Last night, Prime Minister François Legault held a press conference announcing an easing of several restrictions linked to the COVID-19 pandemic – but the reopening of Montreal restaurants is still not on the table, at least for now .
Starting February 8, non-essential stores, malls, hair salons, libraries and museums across the province will be allowed to reopen. In six regions of Quebec where COVID-19 alerts have changed from red to orange (Gaspésie-Îles-de-la-Madeleine, Bas Saint-Laurent, Abitibi-Témiscamingue, Saguenay-Lac-Staint-Jean, Côte-Nord and Nord -du-Québec), restaurant dining rooms will also be allowed to reopen, which, according to Legault, is part of a “calculated risk”.
Giving Montreal restaurateurs a glimpse of what the reopening conditions might look like once it is their turn, Legault clarified that restaurants in the Orange Zones will be required to keep a register of customers for the purposes of tracing contacts in the event of a epidemic. The guests will have to make reservations in advance, proving that they reside in the region and do not come from another place in Quebec where the situation is more serious. Once in the restaurant, tables – two meters apart – will be limited to two adults, from the same household or not, plus children under 18.
While the orange zones now represent large swathes of Quebec’s geography, with no major urban centers like Montreal or Quebec, they actually only encompass about 10 percent of the province’s population, the minister said. Public health Christian Dubé. “This means that 90 percent of the population is still in the red zones,” he said.
Montreal restaurants, whose dining rooms have been closed since October 1, 2020, will have to wait at least February 22 for a possible reassessment of these conditions. However, Legault warned throughout the press conference that “the battle against the virus is not over”.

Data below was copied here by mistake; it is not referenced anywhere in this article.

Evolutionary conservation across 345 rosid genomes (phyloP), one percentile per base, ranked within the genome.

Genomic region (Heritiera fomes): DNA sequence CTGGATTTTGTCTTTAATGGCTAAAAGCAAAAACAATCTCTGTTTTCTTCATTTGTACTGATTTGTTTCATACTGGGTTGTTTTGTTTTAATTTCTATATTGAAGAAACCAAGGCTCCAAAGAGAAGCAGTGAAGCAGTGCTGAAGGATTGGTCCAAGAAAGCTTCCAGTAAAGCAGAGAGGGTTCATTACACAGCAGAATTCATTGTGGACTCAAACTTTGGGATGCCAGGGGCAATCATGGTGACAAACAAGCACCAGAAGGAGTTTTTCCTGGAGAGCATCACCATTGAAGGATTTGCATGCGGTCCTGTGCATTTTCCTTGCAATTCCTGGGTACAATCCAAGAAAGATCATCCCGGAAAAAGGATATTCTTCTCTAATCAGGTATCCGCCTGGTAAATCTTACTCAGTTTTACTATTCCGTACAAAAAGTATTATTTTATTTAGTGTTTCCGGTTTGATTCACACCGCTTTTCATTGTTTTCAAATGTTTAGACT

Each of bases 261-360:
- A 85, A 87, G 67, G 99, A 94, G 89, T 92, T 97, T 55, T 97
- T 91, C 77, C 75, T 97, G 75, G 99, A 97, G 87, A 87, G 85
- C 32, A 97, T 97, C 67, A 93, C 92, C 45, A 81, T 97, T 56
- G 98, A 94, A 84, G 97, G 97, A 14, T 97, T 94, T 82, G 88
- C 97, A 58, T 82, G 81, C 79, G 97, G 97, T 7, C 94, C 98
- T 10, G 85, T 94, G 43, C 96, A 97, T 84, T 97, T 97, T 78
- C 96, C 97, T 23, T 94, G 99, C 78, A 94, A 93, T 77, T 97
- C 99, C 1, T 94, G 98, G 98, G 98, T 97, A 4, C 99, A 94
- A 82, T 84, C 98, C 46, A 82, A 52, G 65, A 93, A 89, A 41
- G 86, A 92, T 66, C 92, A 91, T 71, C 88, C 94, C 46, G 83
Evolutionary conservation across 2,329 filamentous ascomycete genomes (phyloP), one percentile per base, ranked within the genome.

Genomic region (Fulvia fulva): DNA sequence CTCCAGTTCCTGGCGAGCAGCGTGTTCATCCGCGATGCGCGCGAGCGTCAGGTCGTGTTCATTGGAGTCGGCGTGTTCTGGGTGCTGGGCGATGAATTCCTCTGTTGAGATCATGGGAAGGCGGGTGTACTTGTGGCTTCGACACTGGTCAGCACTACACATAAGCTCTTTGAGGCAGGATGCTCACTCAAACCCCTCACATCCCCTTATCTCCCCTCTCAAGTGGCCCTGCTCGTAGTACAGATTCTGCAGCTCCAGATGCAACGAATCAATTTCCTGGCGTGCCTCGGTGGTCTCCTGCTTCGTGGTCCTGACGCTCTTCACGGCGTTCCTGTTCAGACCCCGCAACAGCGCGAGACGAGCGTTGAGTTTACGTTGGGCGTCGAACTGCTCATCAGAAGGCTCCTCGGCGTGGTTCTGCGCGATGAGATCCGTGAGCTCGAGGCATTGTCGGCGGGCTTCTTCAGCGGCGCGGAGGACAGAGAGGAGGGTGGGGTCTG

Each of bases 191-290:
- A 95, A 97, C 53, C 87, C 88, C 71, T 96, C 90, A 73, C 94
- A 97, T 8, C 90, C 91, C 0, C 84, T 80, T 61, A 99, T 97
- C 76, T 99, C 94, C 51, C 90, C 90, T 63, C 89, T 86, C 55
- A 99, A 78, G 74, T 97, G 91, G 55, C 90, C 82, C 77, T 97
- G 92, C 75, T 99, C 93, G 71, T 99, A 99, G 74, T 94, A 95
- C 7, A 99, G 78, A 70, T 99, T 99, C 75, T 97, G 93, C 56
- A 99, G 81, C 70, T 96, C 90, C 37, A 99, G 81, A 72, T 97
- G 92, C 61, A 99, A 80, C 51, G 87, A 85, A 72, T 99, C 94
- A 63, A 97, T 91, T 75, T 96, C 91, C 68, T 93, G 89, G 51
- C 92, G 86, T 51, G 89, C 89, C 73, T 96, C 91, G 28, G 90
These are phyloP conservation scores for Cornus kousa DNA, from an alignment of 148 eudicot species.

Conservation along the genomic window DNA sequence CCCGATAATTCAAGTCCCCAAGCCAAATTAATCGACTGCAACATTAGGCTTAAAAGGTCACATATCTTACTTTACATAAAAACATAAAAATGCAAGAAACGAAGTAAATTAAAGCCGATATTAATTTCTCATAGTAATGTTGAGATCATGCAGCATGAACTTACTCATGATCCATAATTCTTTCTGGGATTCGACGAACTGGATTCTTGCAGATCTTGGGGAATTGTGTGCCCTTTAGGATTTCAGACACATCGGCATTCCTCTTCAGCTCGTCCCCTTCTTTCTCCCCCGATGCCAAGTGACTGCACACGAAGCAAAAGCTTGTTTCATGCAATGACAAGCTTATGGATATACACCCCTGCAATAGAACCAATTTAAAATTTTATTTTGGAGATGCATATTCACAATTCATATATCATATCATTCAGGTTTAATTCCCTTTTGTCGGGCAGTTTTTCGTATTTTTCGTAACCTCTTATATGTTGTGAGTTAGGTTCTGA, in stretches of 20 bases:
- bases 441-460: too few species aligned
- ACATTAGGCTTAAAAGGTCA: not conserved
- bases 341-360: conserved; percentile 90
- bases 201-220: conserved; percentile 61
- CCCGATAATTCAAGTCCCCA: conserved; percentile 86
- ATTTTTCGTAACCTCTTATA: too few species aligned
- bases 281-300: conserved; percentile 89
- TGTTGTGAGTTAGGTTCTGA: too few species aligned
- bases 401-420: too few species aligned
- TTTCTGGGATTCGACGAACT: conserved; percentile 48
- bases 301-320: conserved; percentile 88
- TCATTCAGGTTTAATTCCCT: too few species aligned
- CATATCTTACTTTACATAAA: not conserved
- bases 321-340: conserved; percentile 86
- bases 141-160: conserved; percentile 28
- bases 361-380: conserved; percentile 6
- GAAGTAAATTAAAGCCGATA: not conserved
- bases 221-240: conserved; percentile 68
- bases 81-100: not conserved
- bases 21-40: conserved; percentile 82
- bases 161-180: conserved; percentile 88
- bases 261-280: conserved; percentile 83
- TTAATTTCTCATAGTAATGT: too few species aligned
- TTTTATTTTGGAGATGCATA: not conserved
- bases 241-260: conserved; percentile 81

In the red zones, restaurants must continue to deal only with take-out and delivery; the first until 7:30 p.m., respecting the curfew, and the second at all times. Delivery drivers must be provided with official documents proving that they are among the workers considered sufficiently “essential” to work after hours.
However, according to this Global News Report, that’s not always necessarily enough, with some food delivery workers claiming police focus more on their targeting than outliers that don’t have a legitimate reason to be on the outside. In some cases, stops have led to car inspections despite workers carrying the proper documentation, and according to an UberEats driver cited in the article, a police response can take around 15 minutes, which will undoubtedly leave the ramen sitting in the passenger seat lukewarm.
Despite the easing of restrictions in some regions, for the foreseeable future, all of Quebec will continue to live under a curfew, which Legault attributes to the drop in new COVID-19 cases and hospitalizations documented over the past three weeks.